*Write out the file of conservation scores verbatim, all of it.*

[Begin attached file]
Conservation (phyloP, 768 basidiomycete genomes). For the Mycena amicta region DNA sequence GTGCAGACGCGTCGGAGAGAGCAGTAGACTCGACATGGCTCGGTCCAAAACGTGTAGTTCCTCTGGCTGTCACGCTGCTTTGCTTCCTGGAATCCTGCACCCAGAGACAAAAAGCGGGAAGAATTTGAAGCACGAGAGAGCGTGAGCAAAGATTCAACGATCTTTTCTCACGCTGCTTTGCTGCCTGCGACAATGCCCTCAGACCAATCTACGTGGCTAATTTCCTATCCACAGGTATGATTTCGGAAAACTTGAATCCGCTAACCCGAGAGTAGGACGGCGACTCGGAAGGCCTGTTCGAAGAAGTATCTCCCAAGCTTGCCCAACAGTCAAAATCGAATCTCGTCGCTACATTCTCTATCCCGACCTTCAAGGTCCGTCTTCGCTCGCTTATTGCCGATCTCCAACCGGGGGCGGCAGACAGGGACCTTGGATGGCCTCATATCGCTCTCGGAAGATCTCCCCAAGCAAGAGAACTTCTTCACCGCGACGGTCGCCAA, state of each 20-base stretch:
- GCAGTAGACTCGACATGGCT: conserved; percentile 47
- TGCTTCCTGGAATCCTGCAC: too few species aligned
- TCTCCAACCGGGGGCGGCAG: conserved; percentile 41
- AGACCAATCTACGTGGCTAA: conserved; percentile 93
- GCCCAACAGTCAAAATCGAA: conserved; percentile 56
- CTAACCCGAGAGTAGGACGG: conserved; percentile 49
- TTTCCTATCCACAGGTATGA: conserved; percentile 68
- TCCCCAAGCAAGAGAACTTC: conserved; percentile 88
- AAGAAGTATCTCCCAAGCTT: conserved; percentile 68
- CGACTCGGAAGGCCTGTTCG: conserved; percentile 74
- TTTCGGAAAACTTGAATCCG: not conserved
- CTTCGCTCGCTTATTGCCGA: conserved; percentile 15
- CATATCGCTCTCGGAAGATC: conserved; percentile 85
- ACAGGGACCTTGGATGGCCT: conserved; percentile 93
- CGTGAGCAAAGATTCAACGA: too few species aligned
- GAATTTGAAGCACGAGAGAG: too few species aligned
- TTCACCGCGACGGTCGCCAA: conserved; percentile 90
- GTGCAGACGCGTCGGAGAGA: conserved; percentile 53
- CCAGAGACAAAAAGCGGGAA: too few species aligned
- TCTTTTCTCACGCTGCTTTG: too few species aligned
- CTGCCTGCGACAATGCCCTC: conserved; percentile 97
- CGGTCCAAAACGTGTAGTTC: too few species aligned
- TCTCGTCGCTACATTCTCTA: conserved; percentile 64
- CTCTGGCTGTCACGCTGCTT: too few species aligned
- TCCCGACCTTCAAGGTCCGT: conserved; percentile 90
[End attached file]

Conservation (phyloP, 768 basidiomycete genomes). For the Mycena amicta region DNA sequence GTGCAGACGCGTCGGAGAGAGCAGTAGACTCGACATGGCTCGGTCCAAAACGTGTAGTTCCTCTGGCTGTCACGCTGCTTTGCTTCCTGGAATCCTGCACCCAGAGACAAAAAGCGGGAAGAATTTGAAGCACGAGAGAGCGTGAGCAAAGATTCAACGATCTTTTCTCACGCTGCTTTGCTGCCTGCGACAATGCCCTCAGACCAATCTACGTGGCTAATTTCCTATCCACAGGTATGATTTCGGAAAACTTGAATCCGCTAACCCGAGAGTAGGACGGCGACTCGGAAGGCCTGTTCGAAGAAGTATCTCCCAAGCTTGCCCAACAGTCAAAATCGAATCTCGTCGCTACATTCTCTATCCCGACCTTCAAGGTCCGTCTTCGCTCGCTTATTGCCGATCTCCAACCGGGGGCGGCAGACAGGGACCTTGGATGGCCTCATATCGCTCTCGGAAGATCTCCCCAAGCAAGAGAACTTCTTCACCGCGACGGTCGCCAA, state of each 20-base stretch:
- GCAGTAGACTCGACATGGCT: conserved; percentile 47
- TGCTTCCTGGAATCCTGCAC: too few species aligned
- TCTCCAACCGGGGGCGGCAG: conserved; percentile 41
- AGACCAATCTACGTGGCTAA: conserved; percentile 93
- GCCCAACAGTCAAAATCGAA: conserved; percentile 56
- CTAACCCGAGAGTAGGACGG: conserved; percentile 49
- TTTCCTATCCACAGGTATGA: conserved; percentile 68
- TCCCCAAGCAAGAGAACTTC: conserved; percentile 88
- AAGAAGTATCTCCCAAGCTT: conserved; percentile 68
- CGACTCGGAAGGCCTGTTCG: conserved; percentile 74
- TTTCGGAAAACTTGAATCCG: not conserved
- CTTCGCTCGCTTATTGCCGA: conserved; percentile 15
- CATATCGCTCTCGGAAGATC: conserved; percentile 85
- ACAGGGACCTTGGATGGCCT: conserved; percentile 93
- CGTGAGCAAAGATTCAACGA: too few species aligned
- GAATTTGAAGCACGAGAGAG: too few species aligned
- TTCACCGCGACGGTCGCCAA: conserved; percentile 90
- GTGCAGACGCGTCGGAGAGA: conserved; percentile 53
- CCAGAGACAAAAAGCGGGAA: too few species aligned
- TCTTTTCTCACGCTGCTTTG: too few species aligned
- CTGCCTGCGACAATGCCCTC: conserved; percentile 97
- CGGTCCAAAACGTGTAGTTC: too few species aligned
- TCTCGTCGCTACATTCTCTA: conserved; percentile 64
- CTCTGGCTGTCACGCTGCTT: too few species aligned
- TCCCGACCTTCAAGGTCCGT: conserved; percentile 90